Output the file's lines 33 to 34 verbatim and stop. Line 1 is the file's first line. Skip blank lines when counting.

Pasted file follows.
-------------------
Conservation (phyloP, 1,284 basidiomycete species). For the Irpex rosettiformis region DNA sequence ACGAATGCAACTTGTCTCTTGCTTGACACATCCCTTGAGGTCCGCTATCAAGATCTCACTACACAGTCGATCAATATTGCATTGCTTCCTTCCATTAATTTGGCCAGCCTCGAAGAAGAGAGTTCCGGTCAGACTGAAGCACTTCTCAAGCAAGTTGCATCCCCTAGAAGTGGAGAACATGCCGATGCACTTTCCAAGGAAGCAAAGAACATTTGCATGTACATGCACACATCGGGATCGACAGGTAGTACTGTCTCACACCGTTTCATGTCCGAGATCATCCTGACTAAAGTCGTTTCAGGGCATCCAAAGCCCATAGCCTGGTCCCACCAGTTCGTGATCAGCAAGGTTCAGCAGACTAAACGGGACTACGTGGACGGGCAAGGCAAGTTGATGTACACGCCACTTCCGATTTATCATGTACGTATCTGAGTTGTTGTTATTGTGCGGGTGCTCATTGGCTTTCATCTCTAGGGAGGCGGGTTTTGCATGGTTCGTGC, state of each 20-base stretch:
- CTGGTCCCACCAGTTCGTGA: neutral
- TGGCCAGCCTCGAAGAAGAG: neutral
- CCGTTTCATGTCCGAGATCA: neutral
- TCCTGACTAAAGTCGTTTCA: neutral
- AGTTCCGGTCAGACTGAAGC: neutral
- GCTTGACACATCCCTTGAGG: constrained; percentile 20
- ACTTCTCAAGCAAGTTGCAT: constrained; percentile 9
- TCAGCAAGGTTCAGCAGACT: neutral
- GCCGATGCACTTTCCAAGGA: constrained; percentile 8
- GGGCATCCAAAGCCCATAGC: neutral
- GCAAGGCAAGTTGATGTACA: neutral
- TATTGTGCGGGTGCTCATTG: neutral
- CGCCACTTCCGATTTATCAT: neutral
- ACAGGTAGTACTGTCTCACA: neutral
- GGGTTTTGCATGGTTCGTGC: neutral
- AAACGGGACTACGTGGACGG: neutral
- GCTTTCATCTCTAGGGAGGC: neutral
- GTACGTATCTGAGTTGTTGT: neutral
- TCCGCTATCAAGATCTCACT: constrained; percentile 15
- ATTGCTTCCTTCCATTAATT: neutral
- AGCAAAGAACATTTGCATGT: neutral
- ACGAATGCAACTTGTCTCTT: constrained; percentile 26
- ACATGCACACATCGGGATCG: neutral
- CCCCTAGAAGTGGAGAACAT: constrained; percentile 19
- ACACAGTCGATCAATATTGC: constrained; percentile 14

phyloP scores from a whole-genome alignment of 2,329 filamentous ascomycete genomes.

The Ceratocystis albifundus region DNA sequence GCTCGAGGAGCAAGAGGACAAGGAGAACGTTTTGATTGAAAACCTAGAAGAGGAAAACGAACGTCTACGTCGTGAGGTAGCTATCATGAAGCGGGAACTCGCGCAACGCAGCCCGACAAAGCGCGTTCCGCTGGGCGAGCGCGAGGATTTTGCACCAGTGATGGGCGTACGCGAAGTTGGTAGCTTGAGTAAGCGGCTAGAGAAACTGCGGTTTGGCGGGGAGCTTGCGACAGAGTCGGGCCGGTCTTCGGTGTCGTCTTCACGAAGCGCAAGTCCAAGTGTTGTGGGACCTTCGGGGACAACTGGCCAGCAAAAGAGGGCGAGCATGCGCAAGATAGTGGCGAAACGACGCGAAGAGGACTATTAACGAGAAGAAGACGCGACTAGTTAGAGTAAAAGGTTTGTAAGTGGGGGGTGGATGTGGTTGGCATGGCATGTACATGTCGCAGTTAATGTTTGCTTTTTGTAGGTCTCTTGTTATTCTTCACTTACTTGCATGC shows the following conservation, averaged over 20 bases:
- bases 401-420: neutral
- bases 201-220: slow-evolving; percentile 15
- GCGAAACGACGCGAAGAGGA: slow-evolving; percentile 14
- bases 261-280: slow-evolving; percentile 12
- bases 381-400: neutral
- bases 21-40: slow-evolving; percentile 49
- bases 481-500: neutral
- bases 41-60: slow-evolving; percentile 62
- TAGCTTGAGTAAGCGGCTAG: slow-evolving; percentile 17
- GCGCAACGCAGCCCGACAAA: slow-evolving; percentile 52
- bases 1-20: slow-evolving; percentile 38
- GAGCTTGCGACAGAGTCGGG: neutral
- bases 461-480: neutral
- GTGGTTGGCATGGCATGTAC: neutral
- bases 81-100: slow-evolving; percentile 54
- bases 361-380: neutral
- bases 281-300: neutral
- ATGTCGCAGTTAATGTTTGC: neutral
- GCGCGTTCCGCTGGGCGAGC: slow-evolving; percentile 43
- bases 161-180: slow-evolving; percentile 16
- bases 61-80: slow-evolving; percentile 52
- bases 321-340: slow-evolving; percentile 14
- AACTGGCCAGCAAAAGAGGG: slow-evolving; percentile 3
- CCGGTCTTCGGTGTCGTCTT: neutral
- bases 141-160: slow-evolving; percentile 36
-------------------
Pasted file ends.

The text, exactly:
- bases 381-400: neutral
- bases 21-40: slow-evolving; percentile 49